Galileo looks to the skies on Russian rocket

A Russian rocket has blasted off for the first time from a Western territory. The Soyuz is carrying satellites for Europe's new GPS system to become a rival to America’s GPS.

The launch, originally scheduled for 10:30 GMT on Thursday, October 20, has been delayed by 24 hours, according to the European Space Agency.

A technical problem is said to be the cause of the delay. Upon filling the carrier rocket with oxygen, there was an automatic recall signal for the fill-up, which requires additional time for verification.

For the first time a Russian Soyuz carrier rocket has been deployed outside Russia’s launch pads. Its payload is the first two operational satellites for the EU’s Galileo system – Europe's 5.4 billion-euro (US$6.93-billion) rival to the US Global Positioning System.

They will join two test satellites already in orbit, allowing the first tests of the Galileo network.  Galileo, the largest program ever launched by the European Space Agency (ESA, will eventually consist of up to 27 operational satellites and three spares in three orbital planes.

The satellites being launched on Fridayy will for the first time allow operators to test the system, including its ground stations.

RT’s Daniel Bushell has traveled to the European Spaceport in Kourou, French Guyana to eyewitness the historic launch.

It marks a new high for Russia's space ambitions, as well as providing additional funds for the country to invest in the next generation of space travel.

“Soyuz is by far the most reliable launch vehicle in the world, and I must say we are glad to have Soyuz here in French Guyana,” Director General of the European Space Agency Jean-Jacques Dordain explained RT.

Soyuz uses a low cost and extremely efficient model of construction, which has successfully launched over 1,700 rockets, far more than any other launcher. European space chiefs say they have been impressed with the way it is built.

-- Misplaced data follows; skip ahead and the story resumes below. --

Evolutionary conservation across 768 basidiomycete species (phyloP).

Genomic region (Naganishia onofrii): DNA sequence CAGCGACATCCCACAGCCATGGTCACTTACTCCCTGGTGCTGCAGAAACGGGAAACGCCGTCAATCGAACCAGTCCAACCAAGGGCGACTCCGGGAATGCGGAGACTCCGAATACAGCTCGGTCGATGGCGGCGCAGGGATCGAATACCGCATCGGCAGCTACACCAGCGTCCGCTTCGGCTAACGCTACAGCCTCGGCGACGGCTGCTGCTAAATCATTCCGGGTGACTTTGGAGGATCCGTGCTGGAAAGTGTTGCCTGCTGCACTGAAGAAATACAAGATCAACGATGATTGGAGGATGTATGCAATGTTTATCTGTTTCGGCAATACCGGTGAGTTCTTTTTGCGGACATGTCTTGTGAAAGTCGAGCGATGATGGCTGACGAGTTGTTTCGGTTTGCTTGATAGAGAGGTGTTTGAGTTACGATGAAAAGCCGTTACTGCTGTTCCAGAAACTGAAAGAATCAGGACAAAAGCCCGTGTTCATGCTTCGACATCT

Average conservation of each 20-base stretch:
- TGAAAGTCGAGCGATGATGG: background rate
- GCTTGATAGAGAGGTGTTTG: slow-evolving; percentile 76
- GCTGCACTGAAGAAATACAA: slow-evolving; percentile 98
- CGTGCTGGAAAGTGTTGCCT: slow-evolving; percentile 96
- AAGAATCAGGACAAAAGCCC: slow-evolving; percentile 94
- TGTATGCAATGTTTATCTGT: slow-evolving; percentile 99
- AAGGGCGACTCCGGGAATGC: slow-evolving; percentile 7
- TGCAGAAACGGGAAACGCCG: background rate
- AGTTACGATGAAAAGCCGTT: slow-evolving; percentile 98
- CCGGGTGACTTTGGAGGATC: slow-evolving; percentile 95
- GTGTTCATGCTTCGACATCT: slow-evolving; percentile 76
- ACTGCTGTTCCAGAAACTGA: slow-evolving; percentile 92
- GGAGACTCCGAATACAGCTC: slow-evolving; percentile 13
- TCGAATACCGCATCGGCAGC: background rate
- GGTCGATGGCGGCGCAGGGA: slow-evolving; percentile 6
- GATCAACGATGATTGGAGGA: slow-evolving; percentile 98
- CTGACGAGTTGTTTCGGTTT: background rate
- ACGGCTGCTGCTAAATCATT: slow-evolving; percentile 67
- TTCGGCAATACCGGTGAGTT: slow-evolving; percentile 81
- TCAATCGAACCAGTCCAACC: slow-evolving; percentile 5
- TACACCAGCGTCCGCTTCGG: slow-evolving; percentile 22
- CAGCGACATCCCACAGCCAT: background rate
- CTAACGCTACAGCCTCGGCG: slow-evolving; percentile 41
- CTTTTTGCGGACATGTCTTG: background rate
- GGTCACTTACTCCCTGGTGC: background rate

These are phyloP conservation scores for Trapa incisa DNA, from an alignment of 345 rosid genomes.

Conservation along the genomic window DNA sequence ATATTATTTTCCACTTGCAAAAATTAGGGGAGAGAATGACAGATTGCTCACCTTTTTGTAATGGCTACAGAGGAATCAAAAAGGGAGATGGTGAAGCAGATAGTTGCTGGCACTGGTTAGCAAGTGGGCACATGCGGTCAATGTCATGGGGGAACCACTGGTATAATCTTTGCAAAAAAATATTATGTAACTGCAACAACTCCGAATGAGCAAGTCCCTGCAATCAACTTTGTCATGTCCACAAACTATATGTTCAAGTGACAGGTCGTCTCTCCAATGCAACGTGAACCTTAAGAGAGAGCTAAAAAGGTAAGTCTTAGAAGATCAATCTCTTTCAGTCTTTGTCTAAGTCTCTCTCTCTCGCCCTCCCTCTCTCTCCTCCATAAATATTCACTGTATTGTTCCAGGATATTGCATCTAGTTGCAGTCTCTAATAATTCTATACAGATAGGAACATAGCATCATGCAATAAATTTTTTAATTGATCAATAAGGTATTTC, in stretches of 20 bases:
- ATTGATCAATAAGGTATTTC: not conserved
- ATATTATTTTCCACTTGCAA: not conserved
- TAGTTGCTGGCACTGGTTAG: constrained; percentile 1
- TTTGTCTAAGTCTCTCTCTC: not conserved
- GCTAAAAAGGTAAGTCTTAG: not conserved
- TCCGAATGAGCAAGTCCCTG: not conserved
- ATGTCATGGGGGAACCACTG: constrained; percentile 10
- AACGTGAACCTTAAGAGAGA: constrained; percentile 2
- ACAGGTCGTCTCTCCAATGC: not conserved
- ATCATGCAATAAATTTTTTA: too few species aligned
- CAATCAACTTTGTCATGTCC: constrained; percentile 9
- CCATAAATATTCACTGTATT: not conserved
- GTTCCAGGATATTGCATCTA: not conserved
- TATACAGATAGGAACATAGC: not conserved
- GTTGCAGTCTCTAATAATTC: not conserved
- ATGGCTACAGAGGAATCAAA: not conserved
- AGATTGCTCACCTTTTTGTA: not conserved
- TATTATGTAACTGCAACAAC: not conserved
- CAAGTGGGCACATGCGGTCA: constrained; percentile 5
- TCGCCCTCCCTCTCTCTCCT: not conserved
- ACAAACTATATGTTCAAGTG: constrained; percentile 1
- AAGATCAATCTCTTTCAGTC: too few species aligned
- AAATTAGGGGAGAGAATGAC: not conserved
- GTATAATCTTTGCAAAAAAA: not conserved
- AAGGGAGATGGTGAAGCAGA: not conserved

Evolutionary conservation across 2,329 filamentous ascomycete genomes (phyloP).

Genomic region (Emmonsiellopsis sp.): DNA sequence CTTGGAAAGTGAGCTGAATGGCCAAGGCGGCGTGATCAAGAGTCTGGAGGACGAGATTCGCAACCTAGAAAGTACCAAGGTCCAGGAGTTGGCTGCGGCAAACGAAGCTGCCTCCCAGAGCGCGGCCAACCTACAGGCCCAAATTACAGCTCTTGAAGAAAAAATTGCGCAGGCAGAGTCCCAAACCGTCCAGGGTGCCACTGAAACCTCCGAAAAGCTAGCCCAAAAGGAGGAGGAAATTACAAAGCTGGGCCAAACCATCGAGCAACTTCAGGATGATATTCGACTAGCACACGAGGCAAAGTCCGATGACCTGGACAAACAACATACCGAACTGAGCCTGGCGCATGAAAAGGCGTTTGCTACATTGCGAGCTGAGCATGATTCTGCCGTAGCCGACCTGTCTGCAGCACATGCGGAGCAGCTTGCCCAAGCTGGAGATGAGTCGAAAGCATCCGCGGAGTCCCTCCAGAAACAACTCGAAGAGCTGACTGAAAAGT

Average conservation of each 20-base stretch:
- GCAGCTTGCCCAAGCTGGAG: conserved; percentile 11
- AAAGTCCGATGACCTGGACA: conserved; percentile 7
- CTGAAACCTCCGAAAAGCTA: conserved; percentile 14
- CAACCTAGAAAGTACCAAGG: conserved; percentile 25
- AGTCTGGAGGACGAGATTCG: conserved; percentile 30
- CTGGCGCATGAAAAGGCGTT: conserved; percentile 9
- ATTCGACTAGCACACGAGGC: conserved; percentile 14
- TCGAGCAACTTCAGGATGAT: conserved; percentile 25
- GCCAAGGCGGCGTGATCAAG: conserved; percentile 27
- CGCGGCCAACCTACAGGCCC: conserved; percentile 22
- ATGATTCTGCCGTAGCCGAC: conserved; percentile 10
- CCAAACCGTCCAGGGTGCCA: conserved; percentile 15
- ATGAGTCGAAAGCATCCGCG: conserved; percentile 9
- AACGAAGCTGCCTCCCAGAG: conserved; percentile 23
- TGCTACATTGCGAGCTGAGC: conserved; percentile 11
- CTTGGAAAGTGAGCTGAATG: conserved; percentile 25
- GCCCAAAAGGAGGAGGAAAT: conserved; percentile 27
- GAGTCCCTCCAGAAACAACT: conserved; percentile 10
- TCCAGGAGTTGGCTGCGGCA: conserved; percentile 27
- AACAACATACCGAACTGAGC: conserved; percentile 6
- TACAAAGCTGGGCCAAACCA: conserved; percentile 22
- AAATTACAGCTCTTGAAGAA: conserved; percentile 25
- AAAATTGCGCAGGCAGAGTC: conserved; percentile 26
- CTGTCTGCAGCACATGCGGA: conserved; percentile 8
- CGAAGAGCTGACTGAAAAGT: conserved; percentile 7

“All the Russian systems are very simple and effective, it's a very good way of design,” says Project Director Marie Jasinski.

A far cry from its sister sites in Russia's north and the steppes of Kazakhstan, this base and the Soyuz have had to be specially adapted to handle the challenges thrown-up by the tropical climate.

But the benefits are clear – the Earth rotates faster here by the equator giving an ideal catapult effect on take-off and almost doubling the payload the rocket can lift.

Being a superstitious industry packed with quirky traditions, some things remain exactly the same. A piece of rock has even been shipped from the launch pad in Baikonour, which launched Russia's pioneering cosmonaut Yuri Gagarin, who became the first man in space. The rock has been built into the site here.

The first mission for Soyuz is to launch the first two satellites of Galileo, a new EU satellite navigation project designed to rival the American GPS system.

Politicians also think it can launch a new partnership between Europe and Russia.

“Our country actively contributes to industrial, scientific and technical co-operation, for example, in the aerospace field. It is an important step on the way to raising the level of quality of our business ties and diversification of its structures. You know, we have been long trying to use the space launching site at Kourou and have achieved some results in its practical implementation. Over 200 Russian specialists are working there right now,” Russian Prime Minister Putin said, discussing the joint space co-operation with his French counterpart Francois Fillon on the sidelines of the investment forum in Sochi back in 2008.

Russia's being trusted with the world's space programs because of its unrivalled track record, dating back over half a century.

America's GPS has enjoyed a monopoly on the world sat-nav market till now. With Soyuz also behind Russia's answer to GPS, known as Glonass, competition in the sky is about to get just a little more crowded.

Watch more in RT's Daniel Bushell's report.